Something has been toubling me for some time, and I'd like to know what everyone else thinks. Years ago I used to buy excess local produce from neighborhood gardeners. When they had a bumper crop of anything, rather than try to unload it on the neighbors, I let them know that I would pay. This concept has evolved into the fresh/local thing, which I understand, but believe we are taking to an extreme to the point that I wonder if we are being responsible. One of our local charter schools recently hired a national subcontractor to do their school lunches. There was an article in the local paper where they stated they were doing all "Fresh and local". I live in S.E. Minnesota. Today is Oct. 12, and admittedly early, but it snowed all day. I can't help wondering what they think they're going to serve these kids if it's going to be "fresh and local". They bragged they serve no canned fruit. (Looking at the average lunch menu, I think canned fruit is the least of their worries). Anyway, the only local fruit we have around here at this time of year is apples, and I think kids will get sick of apples in a hurry. We used to buy crates of peaches, pears and cherries in season and can our own at home. Since when is canned food bad for you ?( Other than salt content, which the canneries would change under pressure.) The public schools here have introduced buffalo to the school menu with great success. We have several buffalo farms in the area, so this makes sense. We also have two major canning factories within 50 miles of here that buy local crops to process. This employs local people, both the farmers who raise the crops and the people who can it. It's local, but canned. Which brings me around to the point of this thread; When we preach "fresh and local", do we even know what we are talking about? Are we leaving people (especially kids) with the idea that if a vegetable is canned or frozen, it's bad for you? I'm afraid we are. After Jurassic Park came out, dinosaurs were "It". I heard little kids saying they wished we hadn't killed off the dinosaurs. They weren't aware that there were no human beings on Earth at the time of the dinosaurs. They felt guilty for existing because they thought if they weren't here the dinosaurs would still be around. So now, are we fostering a mind-set where they will guily for eating a canned or frozen vegetable? Or that they did something wrong by eating chili that had canned tomatoes instead of "fresh", "local", (or for optimuml guilt) "not organic"? I'm afraid that's exactly what we're doing. Any thoughts?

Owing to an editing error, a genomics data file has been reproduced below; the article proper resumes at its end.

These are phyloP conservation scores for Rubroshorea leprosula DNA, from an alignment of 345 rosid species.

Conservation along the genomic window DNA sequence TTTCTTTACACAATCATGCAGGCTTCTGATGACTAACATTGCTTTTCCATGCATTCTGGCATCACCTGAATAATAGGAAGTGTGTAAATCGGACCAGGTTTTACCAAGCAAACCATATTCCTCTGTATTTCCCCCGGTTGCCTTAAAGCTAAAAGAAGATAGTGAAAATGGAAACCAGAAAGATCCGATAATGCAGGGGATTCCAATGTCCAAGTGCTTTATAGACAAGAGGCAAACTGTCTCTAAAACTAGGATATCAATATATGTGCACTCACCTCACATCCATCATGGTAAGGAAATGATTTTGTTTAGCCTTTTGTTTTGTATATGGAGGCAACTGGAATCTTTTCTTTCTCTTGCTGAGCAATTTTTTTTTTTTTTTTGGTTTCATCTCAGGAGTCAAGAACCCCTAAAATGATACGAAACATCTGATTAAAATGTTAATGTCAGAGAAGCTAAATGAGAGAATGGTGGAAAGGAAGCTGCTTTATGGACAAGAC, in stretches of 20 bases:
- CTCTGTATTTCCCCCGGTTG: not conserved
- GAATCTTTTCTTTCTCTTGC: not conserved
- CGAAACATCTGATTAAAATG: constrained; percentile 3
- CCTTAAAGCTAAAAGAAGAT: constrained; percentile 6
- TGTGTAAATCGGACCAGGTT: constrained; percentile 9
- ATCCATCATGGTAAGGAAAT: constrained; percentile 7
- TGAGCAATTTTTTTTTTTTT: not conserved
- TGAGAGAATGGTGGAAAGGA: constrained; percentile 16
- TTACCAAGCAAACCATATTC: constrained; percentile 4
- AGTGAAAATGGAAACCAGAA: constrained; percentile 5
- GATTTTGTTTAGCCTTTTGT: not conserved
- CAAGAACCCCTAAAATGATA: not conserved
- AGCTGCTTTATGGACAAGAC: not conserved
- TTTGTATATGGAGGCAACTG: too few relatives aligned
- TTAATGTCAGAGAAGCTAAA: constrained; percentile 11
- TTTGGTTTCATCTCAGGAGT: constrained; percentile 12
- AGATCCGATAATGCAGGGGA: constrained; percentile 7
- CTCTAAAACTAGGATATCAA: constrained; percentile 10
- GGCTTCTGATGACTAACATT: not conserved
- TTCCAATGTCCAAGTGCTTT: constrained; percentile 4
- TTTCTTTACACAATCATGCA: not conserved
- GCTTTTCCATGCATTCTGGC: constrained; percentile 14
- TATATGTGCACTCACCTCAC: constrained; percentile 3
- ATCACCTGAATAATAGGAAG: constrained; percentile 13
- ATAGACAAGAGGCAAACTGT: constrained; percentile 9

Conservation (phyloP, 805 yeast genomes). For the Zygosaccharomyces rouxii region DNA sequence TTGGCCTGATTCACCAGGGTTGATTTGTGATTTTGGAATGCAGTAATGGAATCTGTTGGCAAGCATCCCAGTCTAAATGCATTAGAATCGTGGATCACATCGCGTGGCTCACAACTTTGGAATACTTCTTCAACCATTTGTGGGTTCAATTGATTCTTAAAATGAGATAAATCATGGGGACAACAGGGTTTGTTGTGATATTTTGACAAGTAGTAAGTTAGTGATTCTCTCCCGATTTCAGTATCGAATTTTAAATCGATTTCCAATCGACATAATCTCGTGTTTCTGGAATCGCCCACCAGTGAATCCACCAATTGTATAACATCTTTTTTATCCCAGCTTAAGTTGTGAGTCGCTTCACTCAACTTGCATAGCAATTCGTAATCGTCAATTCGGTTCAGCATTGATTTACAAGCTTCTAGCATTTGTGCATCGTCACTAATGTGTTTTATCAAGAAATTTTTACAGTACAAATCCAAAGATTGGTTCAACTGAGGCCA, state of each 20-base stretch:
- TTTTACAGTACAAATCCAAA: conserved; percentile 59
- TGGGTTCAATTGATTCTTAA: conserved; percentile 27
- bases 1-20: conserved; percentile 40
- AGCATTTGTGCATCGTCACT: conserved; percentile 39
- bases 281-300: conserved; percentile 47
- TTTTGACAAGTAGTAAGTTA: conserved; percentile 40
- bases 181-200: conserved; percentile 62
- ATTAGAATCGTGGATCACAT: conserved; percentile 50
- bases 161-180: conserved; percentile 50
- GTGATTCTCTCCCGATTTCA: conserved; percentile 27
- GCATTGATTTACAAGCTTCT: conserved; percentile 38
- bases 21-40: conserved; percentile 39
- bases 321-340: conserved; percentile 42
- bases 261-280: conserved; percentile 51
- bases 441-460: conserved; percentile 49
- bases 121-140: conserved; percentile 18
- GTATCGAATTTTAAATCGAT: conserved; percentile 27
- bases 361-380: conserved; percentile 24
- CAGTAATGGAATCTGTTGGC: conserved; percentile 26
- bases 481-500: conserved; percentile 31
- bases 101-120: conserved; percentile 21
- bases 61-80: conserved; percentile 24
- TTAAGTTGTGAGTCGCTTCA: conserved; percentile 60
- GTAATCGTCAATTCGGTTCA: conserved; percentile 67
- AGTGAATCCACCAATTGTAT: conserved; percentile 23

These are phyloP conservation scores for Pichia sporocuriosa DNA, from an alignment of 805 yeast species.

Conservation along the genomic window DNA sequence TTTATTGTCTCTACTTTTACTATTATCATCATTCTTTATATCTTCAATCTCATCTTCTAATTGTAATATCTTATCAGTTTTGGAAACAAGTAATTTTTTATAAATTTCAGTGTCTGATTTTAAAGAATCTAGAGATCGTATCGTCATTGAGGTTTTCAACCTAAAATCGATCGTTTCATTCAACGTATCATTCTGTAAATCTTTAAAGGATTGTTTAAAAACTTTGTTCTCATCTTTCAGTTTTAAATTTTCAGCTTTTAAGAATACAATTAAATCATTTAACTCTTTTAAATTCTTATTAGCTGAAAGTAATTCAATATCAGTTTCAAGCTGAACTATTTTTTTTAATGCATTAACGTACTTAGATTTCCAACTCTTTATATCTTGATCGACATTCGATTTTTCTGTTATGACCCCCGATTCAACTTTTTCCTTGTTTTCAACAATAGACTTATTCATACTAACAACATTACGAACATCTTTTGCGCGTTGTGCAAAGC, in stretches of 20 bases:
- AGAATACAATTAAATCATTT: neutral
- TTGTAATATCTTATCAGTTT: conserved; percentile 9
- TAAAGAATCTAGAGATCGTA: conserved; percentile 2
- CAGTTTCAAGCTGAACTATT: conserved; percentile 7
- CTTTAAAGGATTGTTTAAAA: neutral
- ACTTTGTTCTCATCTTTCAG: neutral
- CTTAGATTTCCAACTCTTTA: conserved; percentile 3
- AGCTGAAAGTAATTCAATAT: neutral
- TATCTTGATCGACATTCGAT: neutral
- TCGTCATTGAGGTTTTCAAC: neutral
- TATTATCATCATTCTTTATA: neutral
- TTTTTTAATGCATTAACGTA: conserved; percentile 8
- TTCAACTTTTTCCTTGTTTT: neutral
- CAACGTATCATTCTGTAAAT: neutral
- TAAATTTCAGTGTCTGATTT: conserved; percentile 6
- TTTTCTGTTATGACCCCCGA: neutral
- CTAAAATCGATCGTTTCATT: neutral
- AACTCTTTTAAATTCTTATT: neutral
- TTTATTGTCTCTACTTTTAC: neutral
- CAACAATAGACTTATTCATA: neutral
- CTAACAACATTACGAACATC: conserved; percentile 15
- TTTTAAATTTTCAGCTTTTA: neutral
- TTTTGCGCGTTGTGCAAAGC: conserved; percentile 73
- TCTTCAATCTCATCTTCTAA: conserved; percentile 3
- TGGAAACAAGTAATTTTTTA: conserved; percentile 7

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10/13/09 at 12:43am